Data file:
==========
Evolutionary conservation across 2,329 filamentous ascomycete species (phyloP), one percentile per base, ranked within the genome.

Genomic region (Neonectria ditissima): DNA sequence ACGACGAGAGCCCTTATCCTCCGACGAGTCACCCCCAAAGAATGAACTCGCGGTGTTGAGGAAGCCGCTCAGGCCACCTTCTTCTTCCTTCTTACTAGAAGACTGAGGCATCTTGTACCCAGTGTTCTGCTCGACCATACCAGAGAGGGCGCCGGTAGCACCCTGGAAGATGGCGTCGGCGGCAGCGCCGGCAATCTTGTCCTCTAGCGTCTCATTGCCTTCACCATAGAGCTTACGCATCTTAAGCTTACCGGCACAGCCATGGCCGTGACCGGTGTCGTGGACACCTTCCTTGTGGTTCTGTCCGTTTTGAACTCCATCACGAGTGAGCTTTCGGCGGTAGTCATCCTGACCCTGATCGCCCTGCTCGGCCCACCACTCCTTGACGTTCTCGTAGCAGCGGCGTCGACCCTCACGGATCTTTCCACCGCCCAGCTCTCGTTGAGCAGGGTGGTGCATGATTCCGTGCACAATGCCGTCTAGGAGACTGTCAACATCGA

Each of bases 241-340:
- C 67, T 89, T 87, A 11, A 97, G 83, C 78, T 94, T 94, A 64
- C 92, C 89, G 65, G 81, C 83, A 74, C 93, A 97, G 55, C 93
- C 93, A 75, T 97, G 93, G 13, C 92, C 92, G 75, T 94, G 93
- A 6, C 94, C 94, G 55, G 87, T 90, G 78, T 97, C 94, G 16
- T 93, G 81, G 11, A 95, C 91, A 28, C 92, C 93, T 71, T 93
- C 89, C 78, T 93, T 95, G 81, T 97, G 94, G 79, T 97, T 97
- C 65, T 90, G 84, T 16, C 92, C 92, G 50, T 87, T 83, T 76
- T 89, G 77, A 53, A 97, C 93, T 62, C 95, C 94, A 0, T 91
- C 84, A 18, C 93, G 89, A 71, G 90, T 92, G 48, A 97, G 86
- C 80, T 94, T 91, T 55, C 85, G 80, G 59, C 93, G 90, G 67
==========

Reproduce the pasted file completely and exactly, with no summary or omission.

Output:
Evolutionary conservation across 2,329 filamentous ascomycete species (phyloP), one percentile per base, ranked within the genome.

Genomic region (Neonectria ditissima): DNA sequence ACGACGAGAGCCCTTATCCTCCGACGAGTCACCCCCAAAGAATGAACTCGCGGTGTTGAGGAAGCCGCTCAGGCCACCTTCTTCTTCCTTCTTACTAGAAGACTGAGGCATCTTGTACCCAGTGTTCTGCTCGACCATACCAGAGAGGGCGCCGGTAGCACCCTGGAAGATGGCGTCGGCGGCAGCGCCGGCAATCTTGTCCTCTAGCGTCTCATTGCCTTCACCATAGAGCTTACGCATCTTAAGCTTACCGGCACAGCCATGGCCGTGACCGGTGTCGTGGACACCTTCCTTGTGGTTCTGTCCGTTTTGAACTCCATCACGAGTGAGCTTTCGGCGGTAGTCATCCTGACCCTGATCGCCCTGCTCGGCCCACCACTCCTTGACGTTCTCGTAGCAGCGGCGTCGACCCTCACGGATCTTTCCACCGCCCAGCTCTCGTTGAGCAGGGTGGTGCATGATTCCGTGCACAATGCCGTCTAGGAGACTGTCAACATCGA

Each of bases 241-340:
- C 67, T 89, T 87, A 11, A 97, G 83, C 78, T 94, T 94, A 64
- C 92, C 89, G 65, G 81, C 83, A 74, C 93, A 97, G 55, C 93
- C 93, A 75, T 97, G 93, G 13, C 92, C 92, G 75, T 94, G 93
- A 6, C 94, C 94, G 55, G 87, T 90, G 78, T 97, C 94, G 16
- T 93, G 81, G 11, A 95, C 91, A 28, C 92, C 93, T 71, T 93
- C 89, C 78, T 93, T 95, G 81, T 97, G 94, G 79, T 97, T 97
- C 65, T 90, G 84, T 16, C 92, C 92, G 50, T 87, T 83, T 76
- T 89, G 77, A 53, A 97, C 93, T 62, C 95, C 94, A 0, T 91
- C 84, A 18, C 93, G 89, A 71, G 90, T 92, G 48, A 97, G 86
- C 80, T 94, T 91, T 55, C 85, G 80, G 59, C 93, G 90, G 67